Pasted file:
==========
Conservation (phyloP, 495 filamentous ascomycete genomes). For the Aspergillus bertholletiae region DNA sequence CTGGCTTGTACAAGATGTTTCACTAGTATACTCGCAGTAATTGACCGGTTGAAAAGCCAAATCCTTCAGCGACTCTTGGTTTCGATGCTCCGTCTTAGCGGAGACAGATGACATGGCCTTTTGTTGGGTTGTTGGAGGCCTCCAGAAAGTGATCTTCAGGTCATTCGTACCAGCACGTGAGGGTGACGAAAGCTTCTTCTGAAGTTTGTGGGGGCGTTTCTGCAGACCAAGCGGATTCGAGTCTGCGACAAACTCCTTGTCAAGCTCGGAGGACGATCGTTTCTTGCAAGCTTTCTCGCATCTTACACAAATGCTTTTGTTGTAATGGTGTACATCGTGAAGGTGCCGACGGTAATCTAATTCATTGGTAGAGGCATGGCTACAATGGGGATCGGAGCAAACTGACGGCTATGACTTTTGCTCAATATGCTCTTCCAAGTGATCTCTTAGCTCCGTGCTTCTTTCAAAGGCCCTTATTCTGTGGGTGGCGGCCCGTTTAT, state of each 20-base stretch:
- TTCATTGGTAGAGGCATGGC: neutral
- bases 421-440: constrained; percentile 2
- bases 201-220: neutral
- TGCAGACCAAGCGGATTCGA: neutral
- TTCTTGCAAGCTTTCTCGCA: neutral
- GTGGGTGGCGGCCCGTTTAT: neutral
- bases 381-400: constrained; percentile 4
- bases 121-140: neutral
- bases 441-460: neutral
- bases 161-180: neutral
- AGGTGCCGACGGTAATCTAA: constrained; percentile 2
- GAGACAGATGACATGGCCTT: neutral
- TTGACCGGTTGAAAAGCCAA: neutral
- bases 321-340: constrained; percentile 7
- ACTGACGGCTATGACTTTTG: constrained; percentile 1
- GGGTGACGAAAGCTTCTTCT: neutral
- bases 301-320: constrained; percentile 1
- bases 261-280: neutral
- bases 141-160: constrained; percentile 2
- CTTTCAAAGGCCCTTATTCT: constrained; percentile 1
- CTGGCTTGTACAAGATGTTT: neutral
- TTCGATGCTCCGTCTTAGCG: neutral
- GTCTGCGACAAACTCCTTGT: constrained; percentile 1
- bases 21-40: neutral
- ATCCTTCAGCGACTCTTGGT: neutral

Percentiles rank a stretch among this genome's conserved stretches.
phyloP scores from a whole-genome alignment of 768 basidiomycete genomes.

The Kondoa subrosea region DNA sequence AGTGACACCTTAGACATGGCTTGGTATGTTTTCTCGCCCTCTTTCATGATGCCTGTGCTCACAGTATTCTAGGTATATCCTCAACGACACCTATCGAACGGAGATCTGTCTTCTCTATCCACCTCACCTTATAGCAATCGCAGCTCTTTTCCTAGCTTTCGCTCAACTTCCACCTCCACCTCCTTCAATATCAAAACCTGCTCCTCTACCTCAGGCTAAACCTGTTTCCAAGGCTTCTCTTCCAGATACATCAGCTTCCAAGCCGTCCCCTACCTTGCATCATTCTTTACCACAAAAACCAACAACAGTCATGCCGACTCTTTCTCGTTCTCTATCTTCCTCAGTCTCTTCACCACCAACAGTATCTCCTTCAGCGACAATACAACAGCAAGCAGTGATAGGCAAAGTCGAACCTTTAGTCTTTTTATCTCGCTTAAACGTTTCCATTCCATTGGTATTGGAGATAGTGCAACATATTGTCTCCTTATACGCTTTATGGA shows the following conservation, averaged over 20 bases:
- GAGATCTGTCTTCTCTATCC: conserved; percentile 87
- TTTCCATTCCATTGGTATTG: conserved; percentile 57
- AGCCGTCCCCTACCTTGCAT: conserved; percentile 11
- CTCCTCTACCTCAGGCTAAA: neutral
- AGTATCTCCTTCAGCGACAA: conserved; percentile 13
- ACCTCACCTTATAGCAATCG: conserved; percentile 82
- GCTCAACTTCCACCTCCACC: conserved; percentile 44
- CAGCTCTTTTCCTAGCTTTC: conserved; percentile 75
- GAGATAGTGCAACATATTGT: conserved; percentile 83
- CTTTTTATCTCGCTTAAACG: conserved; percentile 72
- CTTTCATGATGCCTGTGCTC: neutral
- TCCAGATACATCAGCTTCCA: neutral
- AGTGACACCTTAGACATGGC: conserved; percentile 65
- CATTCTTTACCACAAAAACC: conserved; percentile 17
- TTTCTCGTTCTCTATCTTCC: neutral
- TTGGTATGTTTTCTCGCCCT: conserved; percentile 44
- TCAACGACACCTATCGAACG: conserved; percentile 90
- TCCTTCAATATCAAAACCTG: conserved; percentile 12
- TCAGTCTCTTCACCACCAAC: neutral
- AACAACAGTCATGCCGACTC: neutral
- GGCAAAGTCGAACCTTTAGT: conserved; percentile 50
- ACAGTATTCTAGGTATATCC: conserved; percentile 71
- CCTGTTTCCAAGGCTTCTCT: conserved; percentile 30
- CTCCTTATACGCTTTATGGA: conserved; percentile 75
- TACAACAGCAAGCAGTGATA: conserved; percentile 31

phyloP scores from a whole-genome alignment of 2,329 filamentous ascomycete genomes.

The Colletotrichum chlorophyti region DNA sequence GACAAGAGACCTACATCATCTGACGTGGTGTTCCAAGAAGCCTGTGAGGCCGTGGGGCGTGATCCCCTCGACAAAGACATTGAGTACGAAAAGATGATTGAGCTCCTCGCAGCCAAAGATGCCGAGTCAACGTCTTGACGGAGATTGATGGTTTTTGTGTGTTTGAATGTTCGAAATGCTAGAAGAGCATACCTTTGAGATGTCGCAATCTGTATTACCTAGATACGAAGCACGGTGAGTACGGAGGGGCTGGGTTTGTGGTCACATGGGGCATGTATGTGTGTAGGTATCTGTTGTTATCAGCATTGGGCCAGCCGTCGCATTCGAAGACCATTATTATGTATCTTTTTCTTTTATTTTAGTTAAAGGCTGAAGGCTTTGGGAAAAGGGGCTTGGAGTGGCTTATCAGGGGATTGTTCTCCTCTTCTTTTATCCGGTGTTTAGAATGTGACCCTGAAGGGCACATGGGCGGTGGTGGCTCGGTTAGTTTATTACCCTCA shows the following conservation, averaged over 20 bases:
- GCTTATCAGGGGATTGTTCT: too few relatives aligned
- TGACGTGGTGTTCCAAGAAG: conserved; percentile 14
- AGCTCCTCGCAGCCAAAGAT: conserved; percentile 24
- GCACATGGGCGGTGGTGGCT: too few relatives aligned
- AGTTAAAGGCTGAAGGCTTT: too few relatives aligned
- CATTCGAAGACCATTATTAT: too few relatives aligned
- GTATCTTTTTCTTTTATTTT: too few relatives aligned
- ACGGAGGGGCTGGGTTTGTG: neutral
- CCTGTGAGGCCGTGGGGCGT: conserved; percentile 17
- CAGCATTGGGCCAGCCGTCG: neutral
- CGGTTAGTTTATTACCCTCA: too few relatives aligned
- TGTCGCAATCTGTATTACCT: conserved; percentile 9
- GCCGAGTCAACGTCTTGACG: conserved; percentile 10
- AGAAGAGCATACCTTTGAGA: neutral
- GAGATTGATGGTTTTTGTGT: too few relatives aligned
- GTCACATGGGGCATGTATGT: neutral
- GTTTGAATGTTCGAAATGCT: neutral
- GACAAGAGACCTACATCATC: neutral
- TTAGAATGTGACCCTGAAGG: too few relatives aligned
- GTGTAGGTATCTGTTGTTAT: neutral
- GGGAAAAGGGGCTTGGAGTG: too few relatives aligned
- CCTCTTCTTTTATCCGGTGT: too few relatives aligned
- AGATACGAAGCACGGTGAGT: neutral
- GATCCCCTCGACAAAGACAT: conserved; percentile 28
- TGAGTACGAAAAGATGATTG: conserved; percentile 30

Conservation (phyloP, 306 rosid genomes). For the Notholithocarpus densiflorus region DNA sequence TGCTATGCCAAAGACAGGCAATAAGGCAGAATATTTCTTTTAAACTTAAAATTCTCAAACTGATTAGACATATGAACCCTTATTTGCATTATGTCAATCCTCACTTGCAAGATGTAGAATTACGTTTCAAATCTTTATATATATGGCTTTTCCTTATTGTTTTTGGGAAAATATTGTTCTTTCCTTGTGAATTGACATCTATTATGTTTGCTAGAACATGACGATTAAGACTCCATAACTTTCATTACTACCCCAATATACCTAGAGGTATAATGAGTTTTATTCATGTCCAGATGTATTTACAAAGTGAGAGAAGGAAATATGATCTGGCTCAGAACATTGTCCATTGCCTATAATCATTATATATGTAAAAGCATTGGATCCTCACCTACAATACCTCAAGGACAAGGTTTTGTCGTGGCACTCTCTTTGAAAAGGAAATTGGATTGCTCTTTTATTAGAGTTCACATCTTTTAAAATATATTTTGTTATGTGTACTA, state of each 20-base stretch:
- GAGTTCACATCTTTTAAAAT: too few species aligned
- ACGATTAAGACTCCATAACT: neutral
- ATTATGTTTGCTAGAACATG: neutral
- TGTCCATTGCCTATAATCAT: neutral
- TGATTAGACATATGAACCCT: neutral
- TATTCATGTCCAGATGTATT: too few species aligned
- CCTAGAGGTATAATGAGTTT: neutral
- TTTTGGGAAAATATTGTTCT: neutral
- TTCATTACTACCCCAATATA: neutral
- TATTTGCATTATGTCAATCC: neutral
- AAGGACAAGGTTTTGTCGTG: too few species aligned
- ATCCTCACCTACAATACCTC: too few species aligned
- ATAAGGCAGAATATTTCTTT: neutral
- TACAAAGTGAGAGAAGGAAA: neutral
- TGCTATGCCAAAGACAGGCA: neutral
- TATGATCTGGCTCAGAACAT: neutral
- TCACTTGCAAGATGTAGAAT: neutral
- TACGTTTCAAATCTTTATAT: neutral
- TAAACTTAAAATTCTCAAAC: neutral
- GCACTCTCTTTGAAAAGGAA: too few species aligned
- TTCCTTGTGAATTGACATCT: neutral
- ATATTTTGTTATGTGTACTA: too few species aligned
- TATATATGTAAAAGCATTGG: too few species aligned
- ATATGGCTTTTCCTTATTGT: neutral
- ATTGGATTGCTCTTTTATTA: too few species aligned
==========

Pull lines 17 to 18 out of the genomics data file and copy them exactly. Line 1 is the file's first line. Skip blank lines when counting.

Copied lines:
- GGGTGACGAAAGCTTCTTCT: neutral
- bases 301-320: constrained; percentile 1